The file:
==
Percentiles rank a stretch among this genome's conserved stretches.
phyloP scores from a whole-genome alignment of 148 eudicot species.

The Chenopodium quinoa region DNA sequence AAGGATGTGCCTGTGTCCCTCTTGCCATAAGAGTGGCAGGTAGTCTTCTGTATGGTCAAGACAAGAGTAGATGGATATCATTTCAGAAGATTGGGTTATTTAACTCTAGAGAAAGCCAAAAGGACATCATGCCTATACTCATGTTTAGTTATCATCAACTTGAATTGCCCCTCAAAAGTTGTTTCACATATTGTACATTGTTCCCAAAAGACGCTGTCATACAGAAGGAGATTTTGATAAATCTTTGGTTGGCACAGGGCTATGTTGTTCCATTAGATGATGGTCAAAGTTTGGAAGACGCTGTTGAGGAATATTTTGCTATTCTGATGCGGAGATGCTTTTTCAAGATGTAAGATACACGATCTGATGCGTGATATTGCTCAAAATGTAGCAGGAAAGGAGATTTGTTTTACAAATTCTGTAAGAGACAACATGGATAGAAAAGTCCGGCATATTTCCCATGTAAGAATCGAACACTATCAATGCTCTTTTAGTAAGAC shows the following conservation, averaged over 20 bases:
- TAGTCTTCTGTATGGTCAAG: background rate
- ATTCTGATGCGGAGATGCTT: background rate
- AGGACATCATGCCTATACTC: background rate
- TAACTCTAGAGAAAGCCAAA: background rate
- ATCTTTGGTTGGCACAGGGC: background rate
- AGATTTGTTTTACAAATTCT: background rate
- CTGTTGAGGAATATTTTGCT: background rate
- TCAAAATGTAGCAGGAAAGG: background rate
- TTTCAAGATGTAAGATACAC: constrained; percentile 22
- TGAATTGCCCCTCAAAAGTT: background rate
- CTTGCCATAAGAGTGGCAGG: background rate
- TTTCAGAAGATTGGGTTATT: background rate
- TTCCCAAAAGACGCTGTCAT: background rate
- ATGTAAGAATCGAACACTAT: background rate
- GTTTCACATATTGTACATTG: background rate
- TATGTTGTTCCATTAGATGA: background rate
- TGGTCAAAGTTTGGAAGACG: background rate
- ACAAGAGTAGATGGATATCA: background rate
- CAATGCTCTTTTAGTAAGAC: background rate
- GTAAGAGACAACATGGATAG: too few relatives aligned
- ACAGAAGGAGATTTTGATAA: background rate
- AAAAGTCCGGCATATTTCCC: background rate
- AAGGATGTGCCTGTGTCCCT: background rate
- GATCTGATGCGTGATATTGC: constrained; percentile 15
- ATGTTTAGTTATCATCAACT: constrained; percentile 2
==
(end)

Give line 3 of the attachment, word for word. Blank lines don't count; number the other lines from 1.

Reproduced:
The Chenopodium quinoa region DNA sequence AAGGATGTGCCTGTGTCCCTCTTGCCATAAGAGTGGCAGGTAGTCTTCTGTATGGTCAAGACAAGAGTAGATGGATATCATTTCAGAAGATTGGGTTATTTAACTCTAGAGAAAGCCAAAAGGACATCATGCCTATACTCATGTTTAGTTATCATCAACTTGAATTGCCCCTCAAAAGTTGTTTCACATATTGTACATTGTTCCCAAAAGACGCTGTCATACAGAAGGAGATTTTGATAAATCTTTGGTTGGCACAGGGCTATGTTGTTCCATTAGATGATGGTCAAAGTTTGGAAGACGCTGTTGAGGAATATTTTGCTATTCTGATGCGGAGATGCTTTTTCAAGATGTAAGATACACGATCTGATGCGTGATATTGCTCAAAATGTAGCAGGAAAGGAGATTTGTTTTACAAATTCTGTAAGAGACAACATGGATAGAAAAGTCCGGCATATTTCCCATGTAAGAATCGAACACTATCAATGCTCTTTTAGTAAGAC shows the following conservation, averaged over 20 bases: